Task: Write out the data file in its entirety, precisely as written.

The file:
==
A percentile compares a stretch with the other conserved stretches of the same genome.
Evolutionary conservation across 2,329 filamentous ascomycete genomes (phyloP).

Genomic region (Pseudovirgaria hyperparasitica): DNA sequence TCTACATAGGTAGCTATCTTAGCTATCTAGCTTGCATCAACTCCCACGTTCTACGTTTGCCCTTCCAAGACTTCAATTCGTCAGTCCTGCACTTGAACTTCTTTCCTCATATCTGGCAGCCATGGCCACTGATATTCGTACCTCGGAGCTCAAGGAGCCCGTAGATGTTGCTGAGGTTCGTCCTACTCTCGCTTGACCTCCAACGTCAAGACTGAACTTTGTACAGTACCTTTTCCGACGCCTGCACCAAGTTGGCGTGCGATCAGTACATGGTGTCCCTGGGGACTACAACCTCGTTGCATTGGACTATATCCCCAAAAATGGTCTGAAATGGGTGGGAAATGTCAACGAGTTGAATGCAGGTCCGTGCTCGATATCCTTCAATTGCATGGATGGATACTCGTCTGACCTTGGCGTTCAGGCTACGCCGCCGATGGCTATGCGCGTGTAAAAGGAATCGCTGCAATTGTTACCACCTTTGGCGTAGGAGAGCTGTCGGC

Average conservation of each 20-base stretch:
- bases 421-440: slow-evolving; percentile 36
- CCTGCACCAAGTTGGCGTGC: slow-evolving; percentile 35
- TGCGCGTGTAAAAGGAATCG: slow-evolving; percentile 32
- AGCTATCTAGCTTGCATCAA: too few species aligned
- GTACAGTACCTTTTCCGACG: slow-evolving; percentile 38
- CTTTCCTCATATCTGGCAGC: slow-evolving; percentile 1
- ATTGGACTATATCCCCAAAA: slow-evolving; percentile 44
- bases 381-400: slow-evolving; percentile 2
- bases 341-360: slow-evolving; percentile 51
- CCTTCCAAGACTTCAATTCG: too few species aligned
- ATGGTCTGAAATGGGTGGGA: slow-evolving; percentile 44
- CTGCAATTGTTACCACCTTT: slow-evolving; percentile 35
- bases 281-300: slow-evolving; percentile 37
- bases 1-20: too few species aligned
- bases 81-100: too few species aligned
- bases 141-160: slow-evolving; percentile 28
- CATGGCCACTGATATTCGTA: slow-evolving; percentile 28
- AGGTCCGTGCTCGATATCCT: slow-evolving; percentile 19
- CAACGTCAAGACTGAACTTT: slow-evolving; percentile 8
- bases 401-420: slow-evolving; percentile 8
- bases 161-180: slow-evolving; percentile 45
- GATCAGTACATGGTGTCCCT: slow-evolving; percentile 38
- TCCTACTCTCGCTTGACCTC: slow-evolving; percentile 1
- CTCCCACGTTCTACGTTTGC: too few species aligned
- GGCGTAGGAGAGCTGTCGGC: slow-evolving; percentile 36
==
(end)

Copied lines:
A percentile compares a stretch with the other conserved stretches of the same genome.
Evolutionary conservation across 2,329 filamentous ascomycete genomes (phyloP).

Genomic region (Pseudovirgaria hyperparasitica): DNA sequence TCTACATAGGTAGCTATCTTAGCTATCTAGCTTGCATCAACTCCCACGTTCTACGTTTGCCCTTCCAAGACTTCAATTCGTCAGTCCTGCACTTGAACTTCTTTCCTCATATCTGGCAGCCATGGCCACTGATATTCGTACCTCGGAGCTCAAGGAGCCCGTAGATGTTGCTGAGGTTCGTCCTACTCTCGCTTGACCTCCAACGTCAAGACTGAACTTTGTACAGTACCTTTTCCGACGCCTGCACCAAGTTGGCGTGCGATCAGTACATGGTGTCCCTGGGGACTACAACCTCGTTGCATTGGACTATATCCCCAAAAATGGTCTGAAATGGGTGGGAAATGTCAACGAGTTGAATGCAGGTCCGTGCTCGATATCCTTCAATTGCATGGATGGATACTCGTCTGACCTTGGCGTTCAGGCTACGCCGCCGATGGCTATGCGCGTGTAAAAGGAATCGCTGCAATTGTTACCACCTTTGGCGTAGGAGAGCTGTCGGC

Average conservation of each 20-base stretch:
- bases 421-440: slow-evolving; percentile 36
- CCTGCACCAAGTTGGCGTGC: slow-evolving; percentile 35
- TGCGCGTGTAAAAGGAATCG: slow-evolving; percentile 32
- AGCTATCTAGCTTGCATCAA: too few species aligned
- GTACAGTACCTTTTCCGACG: slow-evolving; percentile 38
- CTTTCCTCATATCTGGCAGC: slow-evolving; percentile 1
- ATTGGACTATATCCCCAAAA: slow-evolving; percentile 44
- bases 381-400: slow-evolving; percentile 2
- bases 341-360: slow-evolving; percentile 51
- CCTTCCAAGACTTCAATTCG: too few species aligned
- ATGGTCTGAAATGGGTGGGA: slow-evolving; percentile 44
- CTGCAATTGTTACCACCTTT: slow-evolving; percentile 35
- bases 281-300: slow-evolving; percentile 37
- bases 1-20: too few species aligned
- bases 81-100: too few species aligned
- bases 141-160: slow-evolving; percentile 28
- CATGGCCACTGATATTCGTA: slow-evolving; percentile 28
- AGGTCCGTGCTCGATATCCT: slow-evolving; percentile 19
- CAACGTCAAGACTGAACTTT: slow-evolving; percentile 8
- bases 401-420: slow-evolving; percentile 8
- bases 161-180: slow-evolving; percentile 45
- GATCAGTACATGGTGTCCCT: slow-evolving; percentile 38
- TCCTACTCTCGCTTGACCTC: slow-evolving; percentile 1
- CTCCCACGTTCTACGTTTGC: too few species aligned
- GGCGTAGGAGAGCTGTCGGC: slow-evolving; percentile 36